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Perhaps one of the most debated subjects amongst OVI/DUI Lawyers and often discussed among everyday citizens alike is whether to take the breath test or refuse. That said, much less debated is whether or not to take the Field Sobriety Tests. Oddly enough, many people have the erroneous belief that a single beer means they should refuse the breath test (despite the consequences of refusal) yet provide the prosecution with a veritable treasure trove of evidence through the Field Sobriety Tests.
Many people do not realize that there is no automatic requirement to take the Field Sobriety Tests. In fact, there is a strong argument to be made that they should be refused as a rule. Simply put, when you take the Field Sobriety Tests you are playing a game rigged against you. The tests are designed in most cases to make you look bad (all the more true given that when you’re not used to doing them) and unless you possess the balance of an Olympic Gymnast you would most likely struggle to do them even without alcohol in your system. Admittedly, having consumed alcohol is likely to make your performance even worse. These difficulties are further complicated with somewhat complicated instructions you may have difficulty following along with as you try to perform the balance tests to the best of your ability. Throw in the pressure of the situation and it’s a recipe for disaster.
As if your odds weren’t bad enough- consider who decides whether you have passed or failed the test. The Police Officer who stopped you! You can be damn sure the police officer has already made his mind that you are guilty of an OVI when he asks you to step out of the car and take the Field Sobriety Tests. At this point in the process, he’s acting in a strictly evidence gathering capacity. He’s going to do everything he can to validate that decision. So the person who decides whether or not you pass the test is the same person who has already made up their mind that you are guilty. As previously stated- a rigged game.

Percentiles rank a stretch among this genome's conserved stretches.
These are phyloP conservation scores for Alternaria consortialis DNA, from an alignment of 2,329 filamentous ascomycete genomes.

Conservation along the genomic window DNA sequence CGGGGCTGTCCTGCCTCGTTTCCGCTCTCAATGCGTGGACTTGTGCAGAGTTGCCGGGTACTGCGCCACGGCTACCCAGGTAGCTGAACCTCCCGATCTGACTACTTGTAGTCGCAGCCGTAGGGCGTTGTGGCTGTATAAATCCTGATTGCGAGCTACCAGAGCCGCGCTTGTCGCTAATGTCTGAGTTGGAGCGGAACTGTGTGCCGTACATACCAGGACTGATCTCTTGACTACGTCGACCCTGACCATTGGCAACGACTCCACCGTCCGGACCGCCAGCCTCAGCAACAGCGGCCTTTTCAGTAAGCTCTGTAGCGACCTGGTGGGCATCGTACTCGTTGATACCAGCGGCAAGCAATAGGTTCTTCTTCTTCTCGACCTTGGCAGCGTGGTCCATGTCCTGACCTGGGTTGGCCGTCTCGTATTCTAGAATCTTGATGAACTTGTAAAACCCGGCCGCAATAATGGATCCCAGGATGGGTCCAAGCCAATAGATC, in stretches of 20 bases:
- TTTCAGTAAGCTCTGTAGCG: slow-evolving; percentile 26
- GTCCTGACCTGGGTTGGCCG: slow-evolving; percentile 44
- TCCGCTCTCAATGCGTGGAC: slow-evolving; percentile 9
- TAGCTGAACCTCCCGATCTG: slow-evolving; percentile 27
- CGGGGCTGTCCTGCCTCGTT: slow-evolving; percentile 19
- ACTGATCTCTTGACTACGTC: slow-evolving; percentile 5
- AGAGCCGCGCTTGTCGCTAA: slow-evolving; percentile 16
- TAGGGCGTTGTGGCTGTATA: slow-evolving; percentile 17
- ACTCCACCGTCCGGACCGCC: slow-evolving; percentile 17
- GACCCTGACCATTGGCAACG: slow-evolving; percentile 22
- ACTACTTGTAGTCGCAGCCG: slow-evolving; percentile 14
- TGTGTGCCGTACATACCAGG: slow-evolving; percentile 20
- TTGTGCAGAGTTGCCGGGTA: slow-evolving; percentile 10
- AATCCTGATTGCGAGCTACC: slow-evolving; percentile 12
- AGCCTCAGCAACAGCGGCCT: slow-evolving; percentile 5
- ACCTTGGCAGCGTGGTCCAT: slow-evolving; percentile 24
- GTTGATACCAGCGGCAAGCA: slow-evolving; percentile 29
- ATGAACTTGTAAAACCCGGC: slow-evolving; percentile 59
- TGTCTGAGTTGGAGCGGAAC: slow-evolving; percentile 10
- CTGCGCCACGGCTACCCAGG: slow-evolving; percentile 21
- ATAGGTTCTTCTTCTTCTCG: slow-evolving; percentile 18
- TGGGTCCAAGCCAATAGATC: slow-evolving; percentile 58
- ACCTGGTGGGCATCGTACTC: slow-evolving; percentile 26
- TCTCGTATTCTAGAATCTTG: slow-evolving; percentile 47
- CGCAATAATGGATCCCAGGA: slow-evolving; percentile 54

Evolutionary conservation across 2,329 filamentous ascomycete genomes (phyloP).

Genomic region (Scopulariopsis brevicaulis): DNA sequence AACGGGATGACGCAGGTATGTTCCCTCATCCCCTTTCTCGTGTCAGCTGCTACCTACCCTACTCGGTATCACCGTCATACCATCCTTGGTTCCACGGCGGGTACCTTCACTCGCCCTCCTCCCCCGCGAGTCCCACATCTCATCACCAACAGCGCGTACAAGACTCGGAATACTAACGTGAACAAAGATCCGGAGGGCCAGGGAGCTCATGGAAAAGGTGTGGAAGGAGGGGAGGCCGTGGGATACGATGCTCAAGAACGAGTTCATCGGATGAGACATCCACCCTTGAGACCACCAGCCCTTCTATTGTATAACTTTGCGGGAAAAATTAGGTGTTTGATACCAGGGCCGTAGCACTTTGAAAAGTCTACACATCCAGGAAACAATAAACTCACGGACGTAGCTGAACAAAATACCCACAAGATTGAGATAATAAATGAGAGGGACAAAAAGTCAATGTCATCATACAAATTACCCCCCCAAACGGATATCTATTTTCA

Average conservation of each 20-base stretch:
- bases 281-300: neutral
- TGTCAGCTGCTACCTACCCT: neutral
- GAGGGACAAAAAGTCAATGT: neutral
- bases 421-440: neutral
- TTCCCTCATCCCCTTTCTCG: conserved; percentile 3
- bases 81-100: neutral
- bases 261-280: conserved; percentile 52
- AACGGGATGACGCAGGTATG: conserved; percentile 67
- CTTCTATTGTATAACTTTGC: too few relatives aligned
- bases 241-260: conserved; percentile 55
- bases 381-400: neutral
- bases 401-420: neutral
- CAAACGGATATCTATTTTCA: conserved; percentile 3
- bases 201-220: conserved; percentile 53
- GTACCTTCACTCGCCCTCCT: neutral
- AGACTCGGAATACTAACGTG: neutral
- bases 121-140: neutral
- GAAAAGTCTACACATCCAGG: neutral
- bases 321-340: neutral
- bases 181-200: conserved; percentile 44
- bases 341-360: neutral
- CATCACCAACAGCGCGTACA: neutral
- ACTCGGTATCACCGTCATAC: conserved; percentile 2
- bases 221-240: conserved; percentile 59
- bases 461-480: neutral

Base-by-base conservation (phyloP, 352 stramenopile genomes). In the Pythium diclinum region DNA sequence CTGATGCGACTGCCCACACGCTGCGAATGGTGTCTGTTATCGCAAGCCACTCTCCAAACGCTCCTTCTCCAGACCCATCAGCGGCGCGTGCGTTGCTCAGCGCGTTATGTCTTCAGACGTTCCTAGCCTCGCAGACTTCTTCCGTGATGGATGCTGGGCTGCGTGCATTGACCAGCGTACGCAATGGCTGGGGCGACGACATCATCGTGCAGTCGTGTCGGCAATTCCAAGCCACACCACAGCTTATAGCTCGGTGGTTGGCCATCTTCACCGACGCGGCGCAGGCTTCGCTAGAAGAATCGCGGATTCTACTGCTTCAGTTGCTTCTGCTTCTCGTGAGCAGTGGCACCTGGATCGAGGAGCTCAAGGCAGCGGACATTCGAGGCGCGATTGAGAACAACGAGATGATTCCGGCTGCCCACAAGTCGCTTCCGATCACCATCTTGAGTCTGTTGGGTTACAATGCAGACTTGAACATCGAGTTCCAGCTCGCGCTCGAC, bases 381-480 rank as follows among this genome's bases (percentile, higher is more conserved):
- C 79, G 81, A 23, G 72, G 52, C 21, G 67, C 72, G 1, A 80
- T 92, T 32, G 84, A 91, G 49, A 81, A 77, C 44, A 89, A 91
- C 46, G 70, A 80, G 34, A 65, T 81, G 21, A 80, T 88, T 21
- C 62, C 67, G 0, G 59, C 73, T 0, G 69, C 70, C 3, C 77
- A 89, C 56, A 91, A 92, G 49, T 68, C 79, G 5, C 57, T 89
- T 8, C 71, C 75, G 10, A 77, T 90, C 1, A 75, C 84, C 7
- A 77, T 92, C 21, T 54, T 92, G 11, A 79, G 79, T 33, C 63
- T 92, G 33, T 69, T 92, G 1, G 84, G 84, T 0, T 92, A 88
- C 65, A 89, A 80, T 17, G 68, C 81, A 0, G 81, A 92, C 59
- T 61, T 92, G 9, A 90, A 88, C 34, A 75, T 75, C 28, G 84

In short- if you think that your stellar performance on the Field Sobriety Tests is going to convince the officer not to arrest you, think again. At least 95% of the time, that will not happen. Furthermore, unlike refusing the breath test- there is no legal consequence to refusing the Field Sobriety Tests.
Imagine sitting in high school and the teacher springs a test on the class. There is no notice of the subject of the test, how it is graded, or what happens upon failure. That scenario hardly seems fair. But it happens all the time with Field Sobriety Tests. Never play a rigged game.
Last but certainly not least, should your case go to trial, without the Field Sobriety Tests, the prosecutor will have likely have little evidence of your impairment to put forward. It’s much more likely that your performance on tests that you have no experience with, and likely lack the coordination to perform even with practice will be beneficial to your case.